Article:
New DraughtLab App: Game-Changer for Brewers Focused On Quality
A new smartphone app released this week will be a game changer for America’s craft brewers.
The DraughtLab app was announced Monday at the World Brewing Congress in Denver. Its aim: help brewers identify off-flavors and a bad batch of beer before it’s released to the public.
“It’s designed to be the first step in sensory, which is descriptive analysis,” explains Dr. Nicole Garneau, PhD, a geneticist at the Denver Museum of Nature & Science, and one of the DraughtLab’s founders and creators.
DraughtLab will be the second groundbreaking contribution Garneau and her business partner Lindsay Barr, MS, New Belgium Brewing’s sensory specialist, will release to the science behind beer in less than a year. At the 2016 Craft Brewers Conference in Philadelphia, the pair unveiled the Beer Flavor Map. The Beer Flavor Map revolutionized beer terminology, essentially replacing the Beer Flavor Wheel, which was created in the 1970s.
The DraughtLab app takes the Beer Flavor Map and puts it to work with real-life benefits for brewers, both professional and homebrewers, by allowing them to collect real-time data on their beers. Brewers will use the data to make decisions about whether or not their beer is ready for public release.
Breaking Down Barriers
Industry experts will tell you quality standards is one of the larger threats facing the industry. Small brewers admit quality concerns keep them awake at night.
Garneau says she’s heard from brewers who absolutely understand the concerns around quality and consistency, but at the same time, it can be an overwhelming amount of science.
The science behind sensory is a tangled web of disciplines, from anatomy to physiology to chemistry — much of it beyond even the best brewer’s deep scientific knowledge. Then throw statistical work on top of that, along with the task of putting together a panel of people to taste beer — but that’s where Garneau and Barr, the scientists come in.
“One of the barriers is money; one is time; one is complication,” Garneau says. “The point is to make life easy.”
Garneau explains the app basically takes the information that scientists like she and Barr know about off-flavors and infections, and puts that information in an easily digestible form for brewers.
Here’s how the DraughtLab app works. Let’s say a new batch of beer is ready to be released. We’ll call our beer Pine Tree Place IPA. We’d make a new entry in the app called Pine Tree Place IPA, send a short link and the beer to our panel of 10 or so taste-testers. Those testers click on the short link, and start to rate the attributes of the beer right inside the app: taste, smell, color, and so forth — almost like you’d give survey feedback on a hotel or level of service you received on an airplane.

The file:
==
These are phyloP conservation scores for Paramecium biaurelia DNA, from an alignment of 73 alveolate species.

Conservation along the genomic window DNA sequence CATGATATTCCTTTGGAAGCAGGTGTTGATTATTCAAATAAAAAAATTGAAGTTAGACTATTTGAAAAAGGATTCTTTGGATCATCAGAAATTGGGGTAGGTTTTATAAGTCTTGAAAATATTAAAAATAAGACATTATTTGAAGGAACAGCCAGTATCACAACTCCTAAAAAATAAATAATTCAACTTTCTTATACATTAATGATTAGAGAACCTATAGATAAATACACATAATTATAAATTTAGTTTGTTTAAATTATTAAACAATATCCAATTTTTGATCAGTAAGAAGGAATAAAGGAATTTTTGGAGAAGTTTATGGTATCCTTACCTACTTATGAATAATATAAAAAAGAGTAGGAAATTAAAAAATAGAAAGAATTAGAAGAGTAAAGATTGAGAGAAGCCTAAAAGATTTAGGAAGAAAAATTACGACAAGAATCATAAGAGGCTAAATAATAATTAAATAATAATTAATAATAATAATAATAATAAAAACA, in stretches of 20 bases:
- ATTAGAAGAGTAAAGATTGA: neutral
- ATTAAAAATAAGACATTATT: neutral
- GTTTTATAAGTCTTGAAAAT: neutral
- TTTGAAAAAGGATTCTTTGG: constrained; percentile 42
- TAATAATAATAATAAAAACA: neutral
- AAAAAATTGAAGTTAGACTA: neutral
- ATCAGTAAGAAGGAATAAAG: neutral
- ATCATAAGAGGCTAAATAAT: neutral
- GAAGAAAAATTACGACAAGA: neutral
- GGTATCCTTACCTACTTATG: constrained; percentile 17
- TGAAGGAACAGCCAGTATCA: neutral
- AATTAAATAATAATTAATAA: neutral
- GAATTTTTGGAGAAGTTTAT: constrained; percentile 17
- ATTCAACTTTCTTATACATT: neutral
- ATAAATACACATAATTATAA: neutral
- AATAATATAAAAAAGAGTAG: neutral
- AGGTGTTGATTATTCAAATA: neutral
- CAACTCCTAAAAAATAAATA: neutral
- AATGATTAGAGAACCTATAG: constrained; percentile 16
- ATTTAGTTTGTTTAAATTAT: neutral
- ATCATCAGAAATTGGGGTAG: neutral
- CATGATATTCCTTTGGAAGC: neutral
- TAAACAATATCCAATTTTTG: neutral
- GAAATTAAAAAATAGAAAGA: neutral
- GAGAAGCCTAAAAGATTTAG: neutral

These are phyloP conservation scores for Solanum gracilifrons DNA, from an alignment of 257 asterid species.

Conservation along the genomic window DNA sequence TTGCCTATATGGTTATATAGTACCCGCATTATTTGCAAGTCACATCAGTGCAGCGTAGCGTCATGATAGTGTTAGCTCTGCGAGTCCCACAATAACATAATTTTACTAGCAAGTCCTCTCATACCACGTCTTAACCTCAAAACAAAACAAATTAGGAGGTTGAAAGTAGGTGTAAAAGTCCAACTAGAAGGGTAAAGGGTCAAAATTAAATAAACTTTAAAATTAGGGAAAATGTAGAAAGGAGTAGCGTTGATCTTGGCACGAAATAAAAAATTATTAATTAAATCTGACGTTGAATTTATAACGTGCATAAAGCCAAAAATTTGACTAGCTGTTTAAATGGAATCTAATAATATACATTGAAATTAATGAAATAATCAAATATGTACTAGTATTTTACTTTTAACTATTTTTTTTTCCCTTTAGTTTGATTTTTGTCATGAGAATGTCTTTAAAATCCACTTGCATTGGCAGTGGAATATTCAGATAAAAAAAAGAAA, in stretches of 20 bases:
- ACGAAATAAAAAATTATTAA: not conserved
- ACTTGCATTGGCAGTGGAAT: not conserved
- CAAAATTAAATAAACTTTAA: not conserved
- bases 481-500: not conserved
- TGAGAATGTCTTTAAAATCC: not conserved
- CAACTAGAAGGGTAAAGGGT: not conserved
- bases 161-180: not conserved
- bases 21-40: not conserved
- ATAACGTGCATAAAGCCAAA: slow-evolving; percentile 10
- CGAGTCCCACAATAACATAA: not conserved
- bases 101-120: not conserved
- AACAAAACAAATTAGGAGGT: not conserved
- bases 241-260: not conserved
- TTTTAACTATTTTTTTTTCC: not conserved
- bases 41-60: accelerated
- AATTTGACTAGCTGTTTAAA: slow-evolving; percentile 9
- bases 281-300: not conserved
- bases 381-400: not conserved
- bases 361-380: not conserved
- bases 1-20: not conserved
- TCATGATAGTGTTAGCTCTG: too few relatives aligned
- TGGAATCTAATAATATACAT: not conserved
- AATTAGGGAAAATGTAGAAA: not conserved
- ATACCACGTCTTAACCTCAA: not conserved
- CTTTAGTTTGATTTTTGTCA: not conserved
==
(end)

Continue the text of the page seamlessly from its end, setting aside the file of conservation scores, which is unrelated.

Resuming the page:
That data goes back to the brewer for analysis. If a few testers report they taste a hint of butterscotch or seaweed — any off-flavors — red flags go up, and the brewer knows the beer isn’t on target. The information they collect through the app will go a long way in diagnosing where the problem areas are in their workflow or brewhouse.
Sensory programs and labs exist at America’s larger craft breweries, like New Belgium and Boston Beer Co., but a majority of the small and independent beer makers simply can’t afford to bring a scientist on board. The free app closes that gap and breaks down the barriers that currently exist for brewers to get true sensory information that will guide them to make more consistent beer.
A Serendipitous Meeting
While the game-changing implications behind the app are impressive, the story of the team behind the app is rather serendipitous. Garneau and Barr knew their Beer Flavor Map needed an app. Neither had coding experience but were starting to investigate the idea of building it themselves.
At the same time, 29 Labs, a software company out of Rochester, New York, had been working with a brewery to build custom sensory software. But as 29 Labs’ Matt Conyer explains, “being outsiders to the industry, there were some parts of the sensory process we didn’t quite grasp yet.” Conyer, along with colleagues Michael Penza and Chadwick McNab, decided to attend the Master Brewers Association of Americas conference. They saw Garneau’s presentation on the Beer Flavor Map, and a few weeks later over coffee, the two groups decided to put their efforts together. That was just 10 months ago.
The team sees practical use for the app beyond the brewhouse or homebrewer’s kitchen. Beer bar managers and staff could use it to nail the descriptions they use to talk to customers about beer. If you hold beer tastings at home, the app could help you elevate your personal sensory education.
“We’re helping people do the descriptive work because that can be difficult,” Garneau says. The team worked hard to build the app so it would help “people to take the terms and turn those into something that feels a little more poetic.”
The founders say the current iteration is likely only the beginning. They want to build algorithms into advanced pro versions that could make data brewers receive from panels even easier to digest.